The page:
It’s long been a mystery as to why Latinos in the U.S., who suffer from worse health, actually live longer than other groups. Researchers dub it the “Hispanic paradox,” and a new study gets down to the molecular level to try and apply the findings on the rest of humanity.
“The Hispanic paradox has been observed since at least 1986, and so for decades there was this debate of whether it was a result of various biases such as the healthy migrant effect or the so-called 'salmon bias' — meaning sick immigrants returned to their home countries shortly before death,” said Steve Horvath, lead author of the study published recently in the journal Genome Biology, to Fox News Latino.
“However, our study uncovered a smoking gun for a molecular advantage of Hispanics when it comes to aging rates.”
Horvath, a professor of human genetics at UCLA, said that one of the novelties in this study is that it used the “epigenetic clock,” whereas in the past all of the research was based on mortality.
“The epigenetic clock is the key to answering the question of what is aging,” said Horvath, who devised the method in 2013 to study changes to human DNA molecules that influence which genes are active, but don’t actually change DNA sequencing.
Horvath’s team studied 18 sets of data on DNA samples from 5,162 U.S. residents, analyzing blood, saliva and brain samples. Participants included black, white and Latinos, but also Han Chinese, two groups from Central America, and members of the Tsimane Amerindian tribe — an indigenous people from the lowlands of Bolivia.
Horvath’s biological clock measured Latino women’s age as 2.4 years younger than non-Latino women of the same age after menopause.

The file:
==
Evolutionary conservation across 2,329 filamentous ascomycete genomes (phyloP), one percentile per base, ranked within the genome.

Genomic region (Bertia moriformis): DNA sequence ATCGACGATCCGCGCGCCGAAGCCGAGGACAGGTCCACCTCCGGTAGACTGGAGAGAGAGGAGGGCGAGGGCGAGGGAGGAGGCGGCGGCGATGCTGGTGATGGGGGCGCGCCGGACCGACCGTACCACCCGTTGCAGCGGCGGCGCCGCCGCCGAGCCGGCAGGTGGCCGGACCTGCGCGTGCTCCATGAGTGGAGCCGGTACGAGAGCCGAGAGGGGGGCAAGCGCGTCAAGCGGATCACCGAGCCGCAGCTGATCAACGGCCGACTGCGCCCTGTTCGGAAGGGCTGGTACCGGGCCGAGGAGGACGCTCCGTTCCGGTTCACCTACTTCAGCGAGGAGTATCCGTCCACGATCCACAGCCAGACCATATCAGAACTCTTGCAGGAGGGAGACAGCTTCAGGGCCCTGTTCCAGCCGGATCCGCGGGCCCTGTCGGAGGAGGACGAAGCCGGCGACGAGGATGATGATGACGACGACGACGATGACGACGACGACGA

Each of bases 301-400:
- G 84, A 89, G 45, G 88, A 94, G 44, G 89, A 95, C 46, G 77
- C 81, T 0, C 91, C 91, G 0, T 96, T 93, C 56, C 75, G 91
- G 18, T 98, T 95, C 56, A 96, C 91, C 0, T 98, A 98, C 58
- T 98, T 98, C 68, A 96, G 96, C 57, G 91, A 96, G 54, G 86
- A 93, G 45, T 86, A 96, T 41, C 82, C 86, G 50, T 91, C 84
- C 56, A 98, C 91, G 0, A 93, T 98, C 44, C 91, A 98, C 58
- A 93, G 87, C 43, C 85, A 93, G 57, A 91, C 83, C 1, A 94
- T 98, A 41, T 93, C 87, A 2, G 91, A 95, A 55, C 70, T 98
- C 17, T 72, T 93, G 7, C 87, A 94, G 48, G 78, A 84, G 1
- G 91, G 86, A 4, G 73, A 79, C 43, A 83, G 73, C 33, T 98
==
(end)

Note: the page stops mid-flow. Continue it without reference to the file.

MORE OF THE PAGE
Indeed, the Centers for Disease Control and Prevention found that life expectancy rates for Latinos in 2014 were the highest out of any group studied — at 84 for Hispanic women and more than 79 for men.
When Horvath’s team examined the DNA from blood – which reveals the health of a person’s immune system – they were struck by differences connected to ethnicity. Specifically, scientists noted that, after accounting for differences in cell composition, the blood of Latinos and the Tsimane aged more slowly than other groups – Tsimane and Latinos are genetically linked.
Horvath explains that although DNA is fixed, there can be chemical modifications of the sequence – epigenetic changes. These changes play an important role to the aging process. It's the first study to look at these changes in ethnic groups and compare genders.
It's established that women in general live longer than men, but the study found that women also age more slowly, and that aging is accelerated in those with less education, and down slows with higher levels of education.
Horvath said that even though roughly 40 percent of aging is driven by genetics, epigenetic changes are highly susceptible to environmental changes — for example smoking and diet.
The bizarre finding is that despite the fact that by age 35 the Tsimane's immune system is shot and their inflammation levels are sky-high, the documented age of their blood is two years younger than Latinos and four years younger than Caucasians — all pointing back to the “Hispanic paradox,” and their molecular relationship to Latinos.
“It’s irrefutable that epigenetics play a role in aging, but not the only role,” Horvath said, adding that the most urgent thing next in his agenda is to perform the same test on organs and see if it shows the same delayed-aging effect.
“Once we do that, we find the molecular pathway and [figure out] which molecules could be manipulated by drugs,” he said, “and then mimic or amplify the part of the pathway that is beneficial to anti-aging.”